Mind Your Surroundings: Ice Squared

We have all heard horror stories of photographer’s who didn’t mind their surroundings. Typically these stories occur while taking photos on the shore and include the tide coming in and wet camera gear. Over the past month, I have had two separate incidents of not minding my surroundings that I wanted to share. They both involve my current nemesis…ice.

As I alluded to in my recent posting on photo walks, ice is the reason that I wasn’t able to do a photo walk yesterday during my time here in Boston. (My colleague John Davies did thought and has a great shot of this building in downtown Boston…I’m so jealous!) But I’m getting ahead of myself, so let me start from the beginning.

This past December, I was visiting my parents back in Wisconsin for the holidays. A few days before Christmas, we went out at night to view a holiday light display in a nearby town. Of course I had to bring the camera! After about an hour out in the freezing cold, we were getting ready to leave. I wanted to grab just a few more shots of a nearby locomotive that was on display in the city park and outlined in lights. Since it was close to where we parked the car, I decided to walk around a building to the locomotive to take my shots. So, there I was camera on the tripod over my shoulder walking around a building in the dark.

As I turned the corner, just out of view of my family, my foot hit a patch of dark ice. You can probably image what happened next. Just like a cartoon, my fee went up in the air while my back and head slammed into the concrete walk way. I was seeing stars…both figuratively and literally. Oh yeah, and remember the camera…that slammed into the walk way lens first! Remarkably the camera, lens, and lens filter survived the impact with out any harm. My head did not. I never did get my photo of the locomotive but did go home with a concussion.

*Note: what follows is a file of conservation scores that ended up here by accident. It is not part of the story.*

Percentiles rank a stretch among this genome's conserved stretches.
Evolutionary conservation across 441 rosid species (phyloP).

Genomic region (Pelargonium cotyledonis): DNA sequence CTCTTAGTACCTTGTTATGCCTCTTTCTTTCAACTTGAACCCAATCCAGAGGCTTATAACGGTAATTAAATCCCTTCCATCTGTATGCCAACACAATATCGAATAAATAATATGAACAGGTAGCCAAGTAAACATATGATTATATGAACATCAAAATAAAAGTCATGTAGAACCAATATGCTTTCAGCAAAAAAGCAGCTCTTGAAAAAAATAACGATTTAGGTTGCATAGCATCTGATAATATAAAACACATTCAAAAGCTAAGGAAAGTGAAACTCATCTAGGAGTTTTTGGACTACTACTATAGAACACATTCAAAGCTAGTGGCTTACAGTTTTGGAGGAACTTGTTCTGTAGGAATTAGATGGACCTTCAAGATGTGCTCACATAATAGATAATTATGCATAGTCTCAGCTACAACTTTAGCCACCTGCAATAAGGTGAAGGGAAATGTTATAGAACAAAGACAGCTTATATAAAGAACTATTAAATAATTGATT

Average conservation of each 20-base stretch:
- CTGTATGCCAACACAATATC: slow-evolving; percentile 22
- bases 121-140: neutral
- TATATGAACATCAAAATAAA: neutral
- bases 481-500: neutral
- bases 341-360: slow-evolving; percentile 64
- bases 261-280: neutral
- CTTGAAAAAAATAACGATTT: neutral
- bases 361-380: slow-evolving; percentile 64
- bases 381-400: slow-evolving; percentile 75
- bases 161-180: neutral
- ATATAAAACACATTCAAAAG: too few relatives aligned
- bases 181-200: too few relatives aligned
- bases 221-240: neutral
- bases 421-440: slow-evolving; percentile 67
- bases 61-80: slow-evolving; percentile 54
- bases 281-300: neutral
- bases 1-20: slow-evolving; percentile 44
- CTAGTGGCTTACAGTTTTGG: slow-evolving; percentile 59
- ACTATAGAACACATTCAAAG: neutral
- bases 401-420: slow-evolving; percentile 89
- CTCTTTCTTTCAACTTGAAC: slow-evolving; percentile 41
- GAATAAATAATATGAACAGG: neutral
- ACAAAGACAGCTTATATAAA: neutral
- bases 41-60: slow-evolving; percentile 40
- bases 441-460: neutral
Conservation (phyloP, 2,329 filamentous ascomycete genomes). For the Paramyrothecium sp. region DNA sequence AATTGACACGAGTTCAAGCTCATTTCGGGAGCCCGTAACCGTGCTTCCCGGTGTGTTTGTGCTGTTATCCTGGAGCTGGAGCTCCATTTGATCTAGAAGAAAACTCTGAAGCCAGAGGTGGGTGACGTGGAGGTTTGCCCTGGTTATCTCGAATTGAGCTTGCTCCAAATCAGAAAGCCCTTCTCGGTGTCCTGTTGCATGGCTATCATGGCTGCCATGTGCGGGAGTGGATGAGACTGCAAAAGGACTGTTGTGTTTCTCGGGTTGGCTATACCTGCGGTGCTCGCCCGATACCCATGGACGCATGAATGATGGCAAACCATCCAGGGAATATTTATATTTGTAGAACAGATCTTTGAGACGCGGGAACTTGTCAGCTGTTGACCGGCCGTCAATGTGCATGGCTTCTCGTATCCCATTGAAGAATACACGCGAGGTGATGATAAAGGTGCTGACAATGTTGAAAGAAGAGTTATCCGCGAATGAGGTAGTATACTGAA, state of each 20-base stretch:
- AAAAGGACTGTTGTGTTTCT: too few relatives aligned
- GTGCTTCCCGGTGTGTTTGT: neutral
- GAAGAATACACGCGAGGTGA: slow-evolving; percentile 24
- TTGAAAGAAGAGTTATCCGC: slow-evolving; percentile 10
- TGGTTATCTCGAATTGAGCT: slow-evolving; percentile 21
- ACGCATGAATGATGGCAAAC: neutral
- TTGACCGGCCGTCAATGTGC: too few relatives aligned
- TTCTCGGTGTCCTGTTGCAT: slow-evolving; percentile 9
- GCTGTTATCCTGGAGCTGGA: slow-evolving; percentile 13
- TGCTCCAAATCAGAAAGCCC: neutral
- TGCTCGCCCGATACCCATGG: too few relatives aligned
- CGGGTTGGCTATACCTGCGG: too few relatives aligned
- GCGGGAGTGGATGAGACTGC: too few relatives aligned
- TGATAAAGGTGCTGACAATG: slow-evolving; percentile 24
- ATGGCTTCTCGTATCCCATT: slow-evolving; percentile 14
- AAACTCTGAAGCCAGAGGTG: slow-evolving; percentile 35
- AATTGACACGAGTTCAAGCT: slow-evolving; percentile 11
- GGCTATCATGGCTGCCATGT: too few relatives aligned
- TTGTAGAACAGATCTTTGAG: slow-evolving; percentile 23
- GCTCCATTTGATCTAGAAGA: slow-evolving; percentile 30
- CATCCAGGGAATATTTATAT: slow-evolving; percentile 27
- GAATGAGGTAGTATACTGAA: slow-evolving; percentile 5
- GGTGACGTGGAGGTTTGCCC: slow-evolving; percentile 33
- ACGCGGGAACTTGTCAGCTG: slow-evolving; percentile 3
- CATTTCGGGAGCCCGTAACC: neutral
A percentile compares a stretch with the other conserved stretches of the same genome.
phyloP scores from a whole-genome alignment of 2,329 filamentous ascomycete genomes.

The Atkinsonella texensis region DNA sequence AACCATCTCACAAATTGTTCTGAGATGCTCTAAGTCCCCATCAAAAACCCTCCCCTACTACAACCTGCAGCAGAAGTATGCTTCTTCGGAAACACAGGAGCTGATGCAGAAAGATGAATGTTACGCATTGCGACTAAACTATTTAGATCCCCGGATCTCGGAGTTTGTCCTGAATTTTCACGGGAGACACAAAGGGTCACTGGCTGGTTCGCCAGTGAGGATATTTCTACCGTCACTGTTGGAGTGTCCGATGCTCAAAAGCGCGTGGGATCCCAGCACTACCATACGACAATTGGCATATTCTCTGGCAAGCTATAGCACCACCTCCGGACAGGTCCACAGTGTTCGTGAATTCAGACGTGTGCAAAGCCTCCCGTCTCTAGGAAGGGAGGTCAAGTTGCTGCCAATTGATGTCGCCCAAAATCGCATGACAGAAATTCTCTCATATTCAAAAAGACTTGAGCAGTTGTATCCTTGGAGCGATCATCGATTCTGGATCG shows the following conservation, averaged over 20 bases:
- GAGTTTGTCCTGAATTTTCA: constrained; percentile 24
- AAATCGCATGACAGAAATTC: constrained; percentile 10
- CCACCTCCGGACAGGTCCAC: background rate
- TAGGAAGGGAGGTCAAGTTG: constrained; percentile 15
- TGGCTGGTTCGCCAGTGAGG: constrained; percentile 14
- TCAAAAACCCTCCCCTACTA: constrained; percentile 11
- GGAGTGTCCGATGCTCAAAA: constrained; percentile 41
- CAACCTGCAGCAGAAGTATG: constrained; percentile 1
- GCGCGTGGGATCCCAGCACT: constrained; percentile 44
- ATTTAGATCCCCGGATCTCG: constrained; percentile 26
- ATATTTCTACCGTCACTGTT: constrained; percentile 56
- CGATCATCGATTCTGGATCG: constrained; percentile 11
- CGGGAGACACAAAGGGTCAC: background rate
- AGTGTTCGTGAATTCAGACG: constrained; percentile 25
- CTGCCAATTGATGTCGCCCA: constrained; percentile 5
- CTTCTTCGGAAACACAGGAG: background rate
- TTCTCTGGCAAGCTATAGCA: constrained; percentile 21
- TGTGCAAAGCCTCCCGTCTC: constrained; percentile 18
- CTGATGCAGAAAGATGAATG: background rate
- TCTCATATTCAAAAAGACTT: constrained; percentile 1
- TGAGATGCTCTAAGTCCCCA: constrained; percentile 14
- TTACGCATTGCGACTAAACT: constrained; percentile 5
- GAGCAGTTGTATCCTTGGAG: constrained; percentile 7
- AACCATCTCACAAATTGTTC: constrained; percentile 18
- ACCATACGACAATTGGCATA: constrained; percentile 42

That was round one with my nemesis. This past Friday was round two.

I have spent the past few days in the Boston area on a business trip. A day after I arrived, I received an email from one of my stock agencies looking for photos of bizarre buildings. Someone is writing a book on the topic and looking for photos. They have a list of buildings they would like photos of and two of the buildings happened to be at the MIT campus in Cambridge. My first business meeting was taking place in Cambridge, and I could see one of the buildings from my hotel room! So, Friday after my meetings I walked down the street to the Stata Center building on the MIT campus.

The Stata Center building is a unique building full of curves and strange angles (check out the building’s virtual tour). The building even has an outdoor amphitheater built into the side of it. I was standing on one of the tiers of this amphitheater framing up a shot, but I needed to step down to a lower tier to remove a tree from my shot. This is when my nemesis reared its ugly head. The only patch of ice in a five mile radius of me was on that lower tier of the amphitheater, not any larger than the size of my shoe. And I stepped down onto it. My ankle twisted severely and I ended up on my butt.

I got the shot that I was after (see image to the right) and continued to hobble around campus for another hour taking more photos (just at a slower speed than normal). But I left the field of battle wounded with worst sprained ankle that I have ever had. And I’m sure the mile walk back to my hotel didn’t help my ankle’s condition. Thus, I spent yesterday in my hotel room with ice on my ankle instead of walking around the Boston harbor area taking photos.

The moral of my stories is to Mind Your Surroundings. As photographers we are so used to minding the view through the camera, but we tend to get lost inside the camera and loose sense of everything else around us. Next time your out shooting, try to remember to consider everything else around you. It can help prevent loss or damage to your gear…as well as yourself.

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